Olives: The Big Ingredient

The Greeks consume the most followed closely by the Italians and Spanish, writes Christopher Hirst, and like fine wine, olives just get better, juicier and more expensive with age
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In any article on olives, it is near-obligatory to quote Laurence Durrell's sonorous opinion: "A taste older than meat, older than wine. A taste as old as cold water." This statement may appear to be more poetic licence than literal truth, but fossilised olive leaves from 60,000 years ago can currently be seen in an exhibition about olives in the Academy of Athens. The leaves come from the oleaster, a wild predecessor of the domestic tree, which bears edible fruit, but with a very large stone. Almost certainly, it formed part of the diet of our Neolithic ancestors 10,000 years ago (the earliest traces of wine date back 7,000 years).

Cultivation began, probably in Jordan, before 3,000BC, then spread through the Mediterranean. The first olive press found in Greece dates from 2,500BC. Ancient Greeks and Romans consumed 25 litres of olive oil per person per year. Only the modern Greeks manage to get through as much. The Italians and Spanish consume 12.5 litres, the French use 4.5kg, the British a mere 1.4kg.

The olive is unusual in all sorts of ways. The handsome, gnarled olive tree can fruit for more than a thousand years. The olive is the only fruit that contains large quantities of fat. In their natural form, olives are unpalatably bitter. Table olives undergo a complex curing process involving water, caustic soda and brine. Green and black olives come from the same tree, their colour merely indicates a different stage of maturity. Different hybrids are grown for table olives and olive oil. The colour of olive oil is no guide to flavour. Light yellow oils can be superb, whereas dark green oils may be flavourless.

The Spanish are the world's greatest producers of olives, harvesting more than one million tons each year. The Italians grow half as much, whereas the Greeks produce 400,000 tons. Yet Greece leads the way in the production of extra virgin olive oil (EVOO). As the wine writer Burton Anderson notes, this rather curious appellation conveys "the curious conception that virginity in olive oils may transcend a state which in mortals is considered absolute". Actually, it means that the oil has been extracted by purely mechanical means (without use of chemicals), contains less than 0.8 per cent of oleic acid and has passed the stringent tasting test of the International Olive Oil Council. In olive oil, acid is bad, fruitiness is good.

About 80 per cent of Greek oil is accorded EVOO status, compared with 50 per cent in Italy and about 25 per cent in Spain. So how come we see so much Italian extra virgin olive oil in our shops? The answer is simple: Italy imports a great deal of olive oil for re-export. The country exports up to five times as much olive oil as it produces. The difference is made up with oils from Tunisia, Turkey and Spain, with 10 to 15 per cent EVOO from Greece being used to fix the taste.

Like wine, the very best olive oils come from areas where olives do not grow easily. Many believe the single-estate oils from Tuscany and Provence are without parallel, but you can pay £12 to £15 per bottle. For everyday use, Greek extra virgin olive oil is a good bet. You know it's the real thing. Selling at £4.29 for 500 ml, the oil from Sitia, Crete, imported by the Gaea company, has twice won the engagingly named "Intense Fruitiness Section" of the International Olive Oil Council. But as Gaea's boss Aris Kefalogiannis notes: "Every Mediterranean village will say its olive oil is the best."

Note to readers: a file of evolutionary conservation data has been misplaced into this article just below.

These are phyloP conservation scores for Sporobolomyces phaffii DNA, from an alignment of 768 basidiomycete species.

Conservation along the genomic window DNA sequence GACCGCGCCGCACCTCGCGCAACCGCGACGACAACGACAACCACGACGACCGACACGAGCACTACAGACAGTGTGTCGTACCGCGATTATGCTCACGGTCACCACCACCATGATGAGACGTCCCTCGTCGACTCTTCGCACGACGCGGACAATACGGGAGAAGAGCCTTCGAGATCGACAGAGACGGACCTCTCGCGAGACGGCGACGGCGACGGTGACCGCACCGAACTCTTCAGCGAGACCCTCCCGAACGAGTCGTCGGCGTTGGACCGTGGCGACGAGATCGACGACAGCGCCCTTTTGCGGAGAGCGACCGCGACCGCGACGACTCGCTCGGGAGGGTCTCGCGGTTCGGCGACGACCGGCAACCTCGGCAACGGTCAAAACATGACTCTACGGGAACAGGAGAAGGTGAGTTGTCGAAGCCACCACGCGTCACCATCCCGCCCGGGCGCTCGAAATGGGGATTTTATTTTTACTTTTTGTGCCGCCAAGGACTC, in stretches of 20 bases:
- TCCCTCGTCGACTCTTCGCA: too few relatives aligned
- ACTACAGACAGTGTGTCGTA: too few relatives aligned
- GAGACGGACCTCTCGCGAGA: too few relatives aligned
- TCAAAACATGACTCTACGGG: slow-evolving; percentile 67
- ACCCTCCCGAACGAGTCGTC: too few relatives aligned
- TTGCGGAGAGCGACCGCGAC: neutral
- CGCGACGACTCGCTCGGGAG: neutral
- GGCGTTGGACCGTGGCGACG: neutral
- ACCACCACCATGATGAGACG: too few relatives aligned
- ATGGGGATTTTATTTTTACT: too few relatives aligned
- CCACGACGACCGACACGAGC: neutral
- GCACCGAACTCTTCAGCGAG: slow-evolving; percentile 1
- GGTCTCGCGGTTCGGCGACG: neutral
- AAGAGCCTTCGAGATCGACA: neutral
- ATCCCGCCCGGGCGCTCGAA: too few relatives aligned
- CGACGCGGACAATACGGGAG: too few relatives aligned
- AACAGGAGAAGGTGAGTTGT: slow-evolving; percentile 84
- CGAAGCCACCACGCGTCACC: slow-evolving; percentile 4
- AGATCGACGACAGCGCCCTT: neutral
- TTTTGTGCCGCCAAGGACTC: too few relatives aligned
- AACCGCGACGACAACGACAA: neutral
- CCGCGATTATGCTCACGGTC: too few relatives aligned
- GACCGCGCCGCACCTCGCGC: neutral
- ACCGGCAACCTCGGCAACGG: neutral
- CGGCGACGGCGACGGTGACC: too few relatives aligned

Just as the contents of a bottle of olive oil may not correspond to the label, so table olives can sometimes be "speeded" along their complex route to edibility. "If black olives have a uniform colour, this means they have been chemically treated," says Kefalogiannis. "Greeks won't put up with them." Black olives should vary in colour. Those growing on the western side or the top will be darker. Olives left on the tree until December will have a fuller and richer taste, but wastage is higher and there is a risk of losing the crop because of frost.

Olive oil is claimed to have distinctive health properties, particularly for reducing the level of coronary disease. It is, of course, excellent mixed with a splash of wine vinegar as a salad dressing, but its uses are virtually unlimited. Pastry made with olive oil is distinctively superb. Potatoes are stunning when roasted with a little olive oil. For my money, good olive oil never tastes better than when drizzled on thick Italian soups like rebollito or pasta e fagiola. Just the thought urges my salivary glands into hyper-drive.


Sierra Rica, Organic Foods

Sierra Rica, a tiny company that exports organic foods from rural Andalucia in Spain, was the brainchild of Alastair Brown. Previously a corporate financier in London, Brown's passion for cooking and his hispanophile tendencies, inherited from his Chilean grandmother, led him to move to Aracena - an area famed for its groves of 15th-century chestnut trees - with his wife Janie and their three children. There he came up with the idea of creating an organic food business based, initially, on preparing and selling Spanish chestnuts.

In four years Brown has developed a range of organic products made from local produce, including marrons glacés (chestnuts cooked in syrup and glazed), an organic Bloody Mary mix, sauces and soups. He has recently developed a range of organic soups for Antony Worrall Thompson.

Sierra Rica stocks outlets such as Harvey Nichols and Fresh & Wild, and is also exporting to the United States and Japan.